PHASE II: Develop, demonstrate, and refine the Phase I concept prototype. Validate utility in human performance evaluations. Demonstrate applicability to multiple use domains (e.g., professional development, TTPs) based upon planned commercialization strategy. The effectiveness of the system shall be demonstrated by satisfying the utility metrics defined in Phase I, as well as additional metrics that may be developed in Phase II. Develop a plan for transition and commercialization. Provide a Final Phase II report that includes a detailed description of the approach and results against metrics developed in Phase I.

PHASE III DUAL USE APPLICATIONS: Refine the prototype and make its features complete in preparation for transition and commercialization. In addition to the DoD, there will be an increasing demand for curated content creation in the commercial sector, such as in human resources, plant maintenance, and remedial education instruction, and in federal and state agencies such as code enforcement and unemployment procedures. These domains could benefit significantly from the application of the solution developed in this effort.

The proposed technologies create a formal content management system that compliments content currently being created through social media such as YouTube. Knowledge Curation will create tools directly applicable to a number of corporate and government knowledge management and business process automation efforts currently underway.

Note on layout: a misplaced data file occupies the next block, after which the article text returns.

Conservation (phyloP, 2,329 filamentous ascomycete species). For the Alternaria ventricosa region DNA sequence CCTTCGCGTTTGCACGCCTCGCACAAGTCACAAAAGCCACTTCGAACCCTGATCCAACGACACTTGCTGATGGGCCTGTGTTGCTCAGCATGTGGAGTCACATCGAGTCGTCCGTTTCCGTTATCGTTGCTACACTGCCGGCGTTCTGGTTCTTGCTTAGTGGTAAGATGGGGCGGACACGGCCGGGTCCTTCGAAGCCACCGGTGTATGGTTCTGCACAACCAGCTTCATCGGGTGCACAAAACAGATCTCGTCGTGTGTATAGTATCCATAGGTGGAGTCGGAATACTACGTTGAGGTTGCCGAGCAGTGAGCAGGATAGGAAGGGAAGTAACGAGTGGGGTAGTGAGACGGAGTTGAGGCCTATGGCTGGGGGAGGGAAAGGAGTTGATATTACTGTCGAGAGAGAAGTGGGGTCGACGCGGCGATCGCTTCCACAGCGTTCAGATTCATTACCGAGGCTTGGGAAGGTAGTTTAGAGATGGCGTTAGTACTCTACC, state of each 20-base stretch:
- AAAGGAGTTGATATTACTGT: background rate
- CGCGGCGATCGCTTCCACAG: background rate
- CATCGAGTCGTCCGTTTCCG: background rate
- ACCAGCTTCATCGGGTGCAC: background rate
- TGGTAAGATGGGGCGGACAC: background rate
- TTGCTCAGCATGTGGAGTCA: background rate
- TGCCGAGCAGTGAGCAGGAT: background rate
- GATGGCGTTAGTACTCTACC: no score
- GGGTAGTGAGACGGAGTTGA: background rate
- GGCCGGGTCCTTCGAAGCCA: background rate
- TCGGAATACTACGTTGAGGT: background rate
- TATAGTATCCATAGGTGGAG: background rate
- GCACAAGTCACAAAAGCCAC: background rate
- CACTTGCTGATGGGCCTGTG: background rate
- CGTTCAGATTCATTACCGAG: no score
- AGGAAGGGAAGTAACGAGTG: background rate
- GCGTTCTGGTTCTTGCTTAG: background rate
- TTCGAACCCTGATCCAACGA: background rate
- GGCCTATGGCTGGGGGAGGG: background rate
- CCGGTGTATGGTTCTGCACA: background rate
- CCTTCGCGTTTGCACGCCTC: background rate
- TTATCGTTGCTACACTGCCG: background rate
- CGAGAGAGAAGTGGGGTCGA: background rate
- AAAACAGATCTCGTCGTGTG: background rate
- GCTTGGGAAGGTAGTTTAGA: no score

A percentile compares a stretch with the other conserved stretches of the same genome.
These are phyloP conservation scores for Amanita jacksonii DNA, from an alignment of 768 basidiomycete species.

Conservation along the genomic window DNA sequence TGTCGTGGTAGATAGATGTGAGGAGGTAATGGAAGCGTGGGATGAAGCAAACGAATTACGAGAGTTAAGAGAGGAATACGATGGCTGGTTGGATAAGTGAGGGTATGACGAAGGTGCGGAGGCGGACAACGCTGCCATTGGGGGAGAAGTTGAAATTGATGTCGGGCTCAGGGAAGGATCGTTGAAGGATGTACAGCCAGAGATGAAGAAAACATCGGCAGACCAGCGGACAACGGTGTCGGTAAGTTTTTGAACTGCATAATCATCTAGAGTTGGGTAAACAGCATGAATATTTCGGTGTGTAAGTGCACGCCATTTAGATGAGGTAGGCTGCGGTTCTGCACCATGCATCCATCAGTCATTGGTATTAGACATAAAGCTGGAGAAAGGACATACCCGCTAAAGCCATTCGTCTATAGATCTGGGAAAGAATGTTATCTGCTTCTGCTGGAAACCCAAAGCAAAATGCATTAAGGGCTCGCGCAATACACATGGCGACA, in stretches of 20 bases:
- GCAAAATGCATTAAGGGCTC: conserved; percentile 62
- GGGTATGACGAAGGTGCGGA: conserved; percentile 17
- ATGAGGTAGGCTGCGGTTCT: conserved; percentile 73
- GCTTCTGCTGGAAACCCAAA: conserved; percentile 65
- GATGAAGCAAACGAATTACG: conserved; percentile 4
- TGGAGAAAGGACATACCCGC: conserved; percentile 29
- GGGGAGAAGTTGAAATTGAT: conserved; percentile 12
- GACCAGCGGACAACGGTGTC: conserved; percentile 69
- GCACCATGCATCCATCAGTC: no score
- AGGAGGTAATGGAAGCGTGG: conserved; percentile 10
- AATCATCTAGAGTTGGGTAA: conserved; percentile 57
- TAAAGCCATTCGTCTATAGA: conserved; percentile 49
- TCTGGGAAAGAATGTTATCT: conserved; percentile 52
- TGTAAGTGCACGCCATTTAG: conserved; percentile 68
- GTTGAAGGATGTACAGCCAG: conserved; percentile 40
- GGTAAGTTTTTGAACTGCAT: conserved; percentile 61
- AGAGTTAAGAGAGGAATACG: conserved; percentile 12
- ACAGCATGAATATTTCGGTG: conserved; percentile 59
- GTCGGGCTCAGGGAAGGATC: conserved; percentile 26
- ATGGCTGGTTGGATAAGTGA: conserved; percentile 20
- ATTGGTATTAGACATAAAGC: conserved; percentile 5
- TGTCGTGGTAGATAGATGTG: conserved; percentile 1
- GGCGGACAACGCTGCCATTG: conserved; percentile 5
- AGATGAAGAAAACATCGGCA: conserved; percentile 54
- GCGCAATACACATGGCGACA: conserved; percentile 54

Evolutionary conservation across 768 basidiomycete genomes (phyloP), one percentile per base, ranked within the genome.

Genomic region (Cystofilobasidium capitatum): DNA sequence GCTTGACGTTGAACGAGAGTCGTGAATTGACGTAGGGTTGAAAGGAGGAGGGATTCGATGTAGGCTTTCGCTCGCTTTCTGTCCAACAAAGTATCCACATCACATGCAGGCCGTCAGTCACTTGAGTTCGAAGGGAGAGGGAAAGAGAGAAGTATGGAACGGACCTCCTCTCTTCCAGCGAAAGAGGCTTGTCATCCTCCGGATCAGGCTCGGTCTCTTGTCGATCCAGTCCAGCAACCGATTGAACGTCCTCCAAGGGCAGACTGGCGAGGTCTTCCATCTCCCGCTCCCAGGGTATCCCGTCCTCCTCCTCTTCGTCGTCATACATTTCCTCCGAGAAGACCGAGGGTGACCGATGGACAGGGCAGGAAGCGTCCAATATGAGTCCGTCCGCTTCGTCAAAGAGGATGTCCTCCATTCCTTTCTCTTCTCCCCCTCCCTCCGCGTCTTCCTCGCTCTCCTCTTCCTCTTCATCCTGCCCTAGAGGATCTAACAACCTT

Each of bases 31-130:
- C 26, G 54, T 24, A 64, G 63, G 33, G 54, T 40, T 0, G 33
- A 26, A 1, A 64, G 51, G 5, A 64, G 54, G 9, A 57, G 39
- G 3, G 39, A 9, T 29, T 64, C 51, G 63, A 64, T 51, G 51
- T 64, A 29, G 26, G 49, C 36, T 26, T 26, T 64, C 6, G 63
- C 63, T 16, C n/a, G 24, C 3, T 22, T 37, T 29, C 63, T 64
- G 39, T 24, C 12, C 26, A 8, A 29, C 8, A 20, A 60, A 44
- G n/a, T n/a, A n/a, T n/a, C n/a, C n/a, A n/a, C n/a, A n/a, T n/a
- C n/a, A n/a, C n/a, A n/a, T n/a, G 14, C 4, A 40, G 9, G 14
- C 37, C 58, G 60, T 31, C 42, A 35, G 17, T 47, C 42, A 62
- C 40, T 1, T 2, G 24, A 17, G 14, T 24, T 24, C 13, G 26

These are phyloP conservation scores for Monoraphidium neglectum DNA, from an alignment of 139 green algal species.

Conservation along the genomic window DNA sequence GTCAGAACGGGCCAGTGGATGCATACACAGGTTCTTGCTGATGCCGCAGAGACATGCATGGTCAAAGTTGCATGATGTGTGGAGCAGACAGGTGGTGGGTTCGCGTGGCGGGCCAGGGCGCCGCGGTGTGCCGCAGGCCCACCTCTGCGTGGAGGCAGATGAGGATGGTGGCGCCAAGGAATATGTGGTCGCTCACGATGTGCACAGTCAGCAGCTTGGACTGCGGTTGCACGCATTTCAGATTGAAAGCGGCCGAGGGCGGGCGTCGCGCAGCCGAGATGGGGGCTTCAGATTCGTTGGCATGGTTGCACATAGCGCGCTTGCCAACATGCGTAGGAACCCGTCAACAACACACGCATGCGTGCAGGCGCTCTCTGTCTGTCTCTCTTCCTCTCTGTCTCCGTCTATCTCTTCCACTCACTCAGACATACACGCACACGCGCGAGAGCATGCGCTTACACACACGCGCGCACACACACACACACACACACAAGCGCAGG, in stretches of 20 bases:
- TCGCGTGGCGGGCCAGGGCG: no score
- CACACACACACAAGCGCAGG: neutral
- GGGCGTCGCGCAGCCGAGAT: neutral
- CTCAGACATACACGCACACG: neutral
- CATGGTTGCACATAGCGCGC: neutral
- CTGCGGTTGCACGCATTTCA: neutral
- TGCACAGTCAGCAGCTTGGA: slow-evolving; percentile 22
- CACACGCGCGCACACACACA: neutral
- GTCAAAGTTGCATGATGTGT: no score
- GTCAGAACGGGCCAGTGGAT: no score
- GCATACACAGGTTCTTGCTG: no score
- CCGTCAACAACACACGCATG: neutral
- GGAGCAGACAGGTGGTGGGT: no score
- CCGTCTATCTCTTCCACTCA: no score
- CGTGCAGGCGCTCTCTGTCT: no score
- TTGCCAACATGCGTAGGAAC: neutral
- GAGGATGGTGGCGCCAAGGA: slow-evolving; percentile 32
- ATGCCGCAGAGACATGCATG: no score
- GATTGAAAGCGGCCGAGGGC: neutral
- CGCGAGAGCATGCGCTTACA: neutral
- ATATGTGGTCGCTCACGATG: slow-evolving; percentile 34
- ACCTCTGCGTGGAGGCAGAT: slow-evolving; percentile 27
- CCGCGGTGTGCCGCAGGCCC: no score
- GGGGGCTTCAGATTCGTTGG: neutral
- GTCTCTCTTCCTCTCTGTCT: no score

REFERENCES:

  1. Hussein, A. T. T., Singh, S. K., Farouk, S., and Sohal, A. S. "Knowledge sharing enablers, processes and firm innovation quality." Journal of Workplace Learning, 28(8), 10 October 2016, pp. 484-495. https://doi.org/10.1108/JWL-05-2016-0041
  2. Groza, T., Tudorache, T., and Dumontier, M. "State of the art and open challenges in community-driven knowledge curation." Journal of Biomedical Informatics, 46(1), 2013, pp. 1-4. https://core.ac.uk/reader/82690478
  3. Dong, X. L. and Srivastava, D. "Knowledge curation and knowledge fusion: challenges, models and applications." Proceedings of the 2015 ACM SIGMOD International Conference on Management of Data, May 2015, pp. 2063-2066. https://dl.acm.org/doi/abs/10.1145/2723372.2731083
  4. Kochhar, S., Mazzocchi, S. and Paritosh, P. "The anatomy of a large-scale human computation engine." Proceedings of the ACM SJGKDD Workshop on Human Computation, July 2010, pp. 10-17. https://dl.acm.org/doi/abs/10.1145/1837885.1837890
  5. Kim, K. and Tse, E. "Search engine competition with a knowledge-sharing service." Decision Support Systems, Volume 66, October 2014, pp.180-195. https://www.sciencedirect.com/science/article/pii/S0167923614001985
  6. Zhuge, H. "A knowledge flow model for peer-to-peer team knowledge sharing and management." Expert Systems with Applications, Volume 23, Issue 1, July 2002, pp. 23-30. https://www.sciencedirect.com/science/article/abs/pii/S0957417402000246
  7. Razmerita, L., Kirchner, K. and Nabeth, T. "Social media in organizations: leveraging personal and collective knowledge processes." Journal of Organizational Computing and Electronic Commerce, 24(1), January 2014, pp. 74-93. https://www.researchgate.net/publication/262949343_Social_Media_in_Organizations_Leveraging_Personal_and_Collective_Knowledge_Processes/link/0c96053c514a04451f000000/download
  8. Chennamaneni, A., Teng, J. T. and Raja, M. K. "A unified model of knowledge sharing behaviours: theoretical development and empirical test." Behaviour & Information Technology, 31(11), pp. 1097-1115. https://www.tandfonline.com/doi/abs/10.1080/0144929X.2011.624637

KEYWORDS: knowledge curation; knowledge management; task workflows; multi-media content management; human performance; human cognition; information management

** TOPIC NOTICE **